Due to injuries and the early elimination of several big-name players around the league, the playoffs have felt very different than usual. Last month, four-time MVP LeBron James took to Twitter to apologize to fans who have not been able to watch their favorite players in action.

NBA All-Stars including Giannis Antetokounmpo, Jaylen Brown, Mike Conle, Anthony Davis, Joel Embiid, James Harden, Kyrie Irving, Kawhi Leonard, Donovan Mitchell and Chris Paul all spent time watching their team from the sideline during the playoffs.

James believes it was due to the shortened offseason but regardless of the reason, his assessment wasn’t unfair. To help quantify his point, we looked up the number of games played by All-Stars each postseason since the NBA’s first All-Star Game during the 1950-51 campaign.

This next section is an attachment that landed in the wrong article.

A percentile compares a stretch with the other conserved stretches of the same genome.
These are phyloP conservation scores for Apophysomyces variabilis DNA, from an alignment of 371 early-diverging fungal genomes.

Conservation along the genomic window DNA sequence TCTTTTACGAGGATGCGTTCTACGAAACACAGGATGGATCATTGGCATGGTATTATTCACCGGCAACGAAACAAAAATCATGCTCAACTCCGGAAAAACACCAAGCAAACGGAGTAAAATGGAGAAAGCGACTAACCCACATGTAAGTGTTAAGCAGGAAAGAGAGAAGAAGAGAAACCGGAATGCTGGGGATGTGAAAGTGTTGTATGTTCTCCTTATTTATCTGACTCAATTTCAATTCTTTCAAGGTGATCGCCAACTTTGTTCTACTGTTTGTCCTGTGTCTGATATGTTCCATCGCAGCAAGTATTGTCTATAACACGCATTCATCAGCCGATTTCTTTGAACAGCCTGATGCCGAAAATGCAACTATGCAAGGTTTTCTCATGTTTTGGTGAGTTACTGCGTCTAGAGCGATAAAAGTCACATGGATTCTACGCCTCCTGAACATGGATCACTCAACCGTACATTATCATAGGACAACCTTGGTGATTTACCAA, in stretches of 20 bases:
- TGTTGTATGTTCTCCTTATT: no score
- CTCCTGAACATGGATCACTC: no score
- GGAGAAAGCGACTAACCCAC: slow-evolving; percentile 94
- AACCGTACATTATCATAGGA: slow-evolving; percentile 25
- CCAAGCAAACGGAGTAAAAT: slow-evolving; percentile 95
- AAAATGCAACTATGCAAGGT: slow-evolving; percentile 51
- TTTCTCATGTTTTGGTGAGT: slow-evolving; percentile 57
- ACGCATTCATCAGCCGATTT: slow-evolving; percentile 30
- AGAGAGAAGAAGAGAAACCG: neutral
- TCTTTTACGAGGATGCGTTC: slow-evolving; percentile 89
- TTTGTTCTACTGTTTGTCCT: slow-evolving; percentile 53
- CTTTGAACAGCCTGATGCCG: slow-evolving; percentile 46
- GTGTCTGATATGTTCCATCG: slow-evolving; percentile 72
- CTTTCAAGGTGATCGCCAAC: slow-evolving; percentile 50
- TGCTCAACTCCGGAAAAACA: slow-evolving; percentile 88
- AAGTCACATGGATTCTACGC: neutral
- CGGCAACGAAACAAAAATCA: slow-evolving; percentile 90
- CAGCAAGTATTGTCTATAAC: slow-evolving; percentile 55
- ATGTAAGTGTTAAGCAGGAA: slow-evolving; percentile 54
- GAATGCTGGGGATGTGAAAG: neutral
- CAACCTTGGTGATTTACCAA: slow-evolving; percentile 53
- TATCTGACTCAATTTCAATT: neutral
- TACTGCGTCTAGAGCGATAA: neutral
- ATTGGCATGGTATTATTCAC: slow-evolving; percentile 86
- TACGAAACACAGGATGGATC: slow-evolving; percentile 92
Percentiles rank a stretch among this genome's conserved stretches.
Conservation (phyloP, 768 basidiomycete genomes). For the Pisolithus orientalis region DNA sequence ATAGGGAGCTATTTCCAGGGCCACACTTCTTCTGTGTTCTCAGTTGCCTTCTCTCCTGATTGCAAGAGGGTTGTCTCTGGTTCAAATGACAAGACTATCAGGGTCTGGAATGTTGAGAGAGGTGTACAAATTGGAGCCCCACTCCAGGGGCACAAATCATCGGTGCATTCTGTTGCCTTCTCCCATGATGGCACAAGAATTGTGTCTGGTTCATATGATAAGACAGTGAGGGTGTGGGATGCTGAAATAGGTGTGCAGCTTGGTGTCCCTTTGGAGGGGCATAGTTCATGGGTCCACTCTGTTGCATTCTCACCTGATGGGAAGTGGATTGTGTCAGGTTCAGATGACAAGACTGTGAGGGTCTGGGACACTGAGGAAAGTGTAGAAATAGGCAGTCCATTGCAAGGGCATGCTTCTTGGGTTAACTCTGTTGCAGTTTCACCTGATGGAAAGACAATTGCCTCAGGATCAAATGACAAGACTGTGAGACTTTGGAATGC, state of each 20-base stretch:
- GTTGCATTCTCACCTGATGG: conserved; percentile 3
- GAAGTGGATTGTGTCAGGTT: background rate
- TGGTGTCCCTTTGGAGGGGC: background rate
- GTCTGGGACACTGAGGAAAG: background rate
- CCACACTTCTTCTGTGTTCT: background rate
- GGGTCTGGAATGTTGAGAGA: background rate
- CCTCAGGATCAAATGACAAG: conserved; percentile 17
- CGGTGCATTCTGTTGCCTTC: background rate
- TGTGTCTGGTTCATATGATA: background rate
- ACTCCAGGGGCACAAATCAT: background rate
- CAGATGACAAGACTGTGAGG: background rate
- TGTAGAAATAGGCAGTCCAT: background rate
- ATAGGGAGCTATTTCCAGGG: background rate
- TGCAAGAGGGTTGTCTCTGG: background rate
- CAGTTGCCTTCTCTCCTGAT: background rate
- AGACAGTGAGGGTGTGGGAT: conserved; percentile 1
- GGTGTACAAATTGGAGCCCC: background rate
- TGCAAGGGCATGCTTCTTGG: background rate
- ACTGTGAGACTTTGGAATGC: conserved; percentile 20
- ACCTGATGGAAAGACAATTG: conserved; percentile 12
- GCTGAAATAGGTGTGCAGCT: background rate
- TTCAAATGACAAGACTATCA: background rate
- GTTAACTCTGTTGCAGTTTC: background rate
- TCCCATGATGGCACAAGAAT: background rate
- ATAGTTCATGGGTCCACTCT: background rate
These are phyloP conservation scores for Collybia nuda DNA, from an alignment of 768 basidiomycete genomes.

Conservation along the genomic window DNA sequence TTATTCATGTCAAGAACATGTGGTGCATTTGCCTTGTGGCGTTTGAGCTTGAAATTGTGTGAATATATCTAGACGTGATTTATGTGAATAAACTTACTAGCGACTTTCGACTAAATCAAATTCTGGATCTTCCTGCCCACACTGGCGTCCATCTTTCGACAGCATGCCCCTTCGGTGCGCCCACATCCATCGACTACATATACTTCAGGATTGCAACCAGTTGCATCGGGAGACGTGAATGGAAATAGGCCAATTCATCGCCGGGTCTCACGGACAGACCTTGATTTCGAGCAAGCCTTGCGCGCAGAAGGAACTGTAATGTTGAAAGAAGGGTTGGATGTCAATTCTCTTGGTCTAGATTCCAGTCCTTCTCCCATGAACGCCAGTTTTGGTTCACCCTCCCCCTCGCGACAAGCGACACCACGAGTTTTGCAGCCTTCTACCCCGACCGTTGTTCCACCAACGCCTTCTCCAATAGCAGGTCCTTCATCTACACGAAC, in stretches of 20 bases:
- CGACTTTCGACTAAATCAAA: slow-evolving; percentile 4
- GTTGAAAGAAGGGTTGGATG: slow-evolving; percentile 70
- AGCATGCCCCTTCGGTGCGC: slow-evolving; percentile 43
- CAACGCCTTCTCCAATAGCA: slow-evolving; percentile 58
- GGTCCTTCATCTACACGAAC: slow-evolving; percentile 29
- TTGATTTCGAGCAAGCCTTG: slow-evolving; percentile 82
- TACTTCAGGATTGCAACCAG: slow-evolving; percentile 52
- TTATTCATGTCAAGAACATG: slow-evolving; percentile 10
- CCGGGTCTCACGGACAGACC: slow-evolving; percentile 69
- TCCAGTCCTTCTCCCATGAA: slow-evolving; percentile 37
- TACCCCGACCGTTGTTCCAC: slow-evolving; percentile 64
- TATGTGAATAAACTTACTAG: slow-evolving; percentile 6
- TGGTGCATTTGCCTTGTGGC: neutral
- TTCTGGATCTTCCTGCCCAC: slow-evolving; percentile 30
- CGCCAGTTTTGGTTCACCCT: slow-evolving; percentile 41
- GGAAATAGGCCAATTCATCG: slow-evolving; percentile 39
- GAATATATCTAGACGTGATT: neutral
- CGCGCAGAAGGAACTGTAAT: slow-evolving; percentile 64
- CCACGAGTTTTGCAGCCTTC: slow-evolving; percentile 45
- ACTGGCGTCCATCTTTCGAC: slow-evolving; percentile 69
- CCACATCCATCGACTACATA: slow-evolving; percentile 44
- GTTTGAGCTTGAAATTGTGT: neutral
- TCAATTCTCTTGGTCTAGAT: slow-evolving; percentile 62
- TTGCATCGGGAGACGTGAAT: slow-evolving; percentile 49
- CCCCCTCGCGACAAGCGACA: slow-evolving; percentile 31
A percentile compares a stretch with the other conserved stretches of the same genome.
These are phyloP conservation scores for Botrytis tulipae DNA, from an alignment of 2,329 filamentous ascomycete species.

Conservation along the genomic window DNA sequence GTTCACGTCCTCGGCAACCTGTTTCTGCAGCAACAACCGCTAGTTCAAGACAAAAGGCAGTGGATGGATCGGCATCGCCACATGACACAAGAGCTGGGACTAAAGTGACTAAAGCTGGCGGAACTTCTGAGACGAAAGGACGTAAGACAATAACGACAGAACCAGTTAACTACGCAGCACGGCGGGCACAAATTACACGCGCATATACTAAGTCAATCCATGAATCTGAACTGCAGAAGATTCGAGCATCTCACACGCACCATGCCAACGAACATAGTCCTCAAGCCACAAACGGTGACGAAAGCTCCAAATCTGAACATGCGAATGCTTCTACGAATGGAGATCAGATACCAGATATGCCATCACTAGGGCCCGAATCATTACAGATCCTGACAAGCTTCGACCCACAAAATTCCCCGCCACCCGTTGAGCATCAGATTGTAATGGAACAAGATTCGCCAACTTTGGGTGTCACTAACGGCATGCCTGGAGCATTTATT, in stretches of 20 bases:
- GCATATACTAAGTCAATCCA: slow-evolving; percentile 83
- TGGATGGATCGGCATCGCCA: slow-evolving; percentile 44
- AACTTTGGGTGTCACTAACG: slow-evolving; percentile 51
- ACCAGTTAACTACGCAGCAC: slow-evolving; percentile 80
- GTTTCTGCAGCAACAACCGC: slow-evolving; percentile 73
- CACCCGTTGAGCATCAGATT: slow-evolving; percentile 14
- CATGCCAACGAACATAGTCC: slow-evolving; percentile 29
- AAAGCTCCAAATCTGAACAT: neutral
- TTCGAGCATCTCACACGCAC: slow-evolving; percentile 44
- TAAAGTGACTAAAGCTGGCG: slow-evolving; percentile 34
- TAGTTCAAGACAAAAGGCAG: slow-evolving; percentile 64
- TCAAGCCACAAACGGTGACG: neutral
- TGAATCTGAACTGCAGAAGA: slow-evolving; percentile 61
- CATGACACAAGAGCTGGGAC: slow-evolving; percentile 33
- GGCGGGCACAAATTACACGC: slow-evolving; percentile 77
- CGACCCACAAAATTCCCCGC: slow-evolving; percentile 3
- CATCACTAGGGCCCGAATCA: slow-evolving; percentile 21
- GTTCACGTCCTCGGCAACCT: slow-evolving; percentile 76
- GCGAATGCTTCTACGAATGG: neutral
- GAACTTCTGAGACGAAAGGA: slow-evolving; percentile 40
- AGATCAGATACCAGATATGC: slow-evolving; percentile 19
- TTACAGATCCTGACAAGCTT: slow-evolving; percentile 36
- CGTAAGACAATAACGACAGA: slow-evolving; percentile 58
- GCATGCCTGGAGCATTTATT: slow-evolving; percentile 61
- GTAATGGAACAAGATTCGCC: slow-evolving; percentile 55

According to our research department, on average, we have had 2.52 All-Stars hitting the court per game so far during the 2020-21 NBA postseason. That is the lowest mark since 2002-03 and the fourth-lowest overall in league history.

If you take away Devin Booker, who did not actually play in the All-Star game and was replaced by Utah Jazz guard Mike Conley, that figure drops down to 2.38. That number would be the second-lowest in league history.

Compare that to the playoffs as recently as in 2017-18, when the Golden State Warriors defeated the Cleveland Cavaliers, and that figure was as high as 3.12 All-Stars appearing per game in the postseason.

While we may not have a definitive answer as to whether or not the short offseason contributed to the influx of injuries, we can say with confidence that the typical star power was a bit more absent than usual this postseason.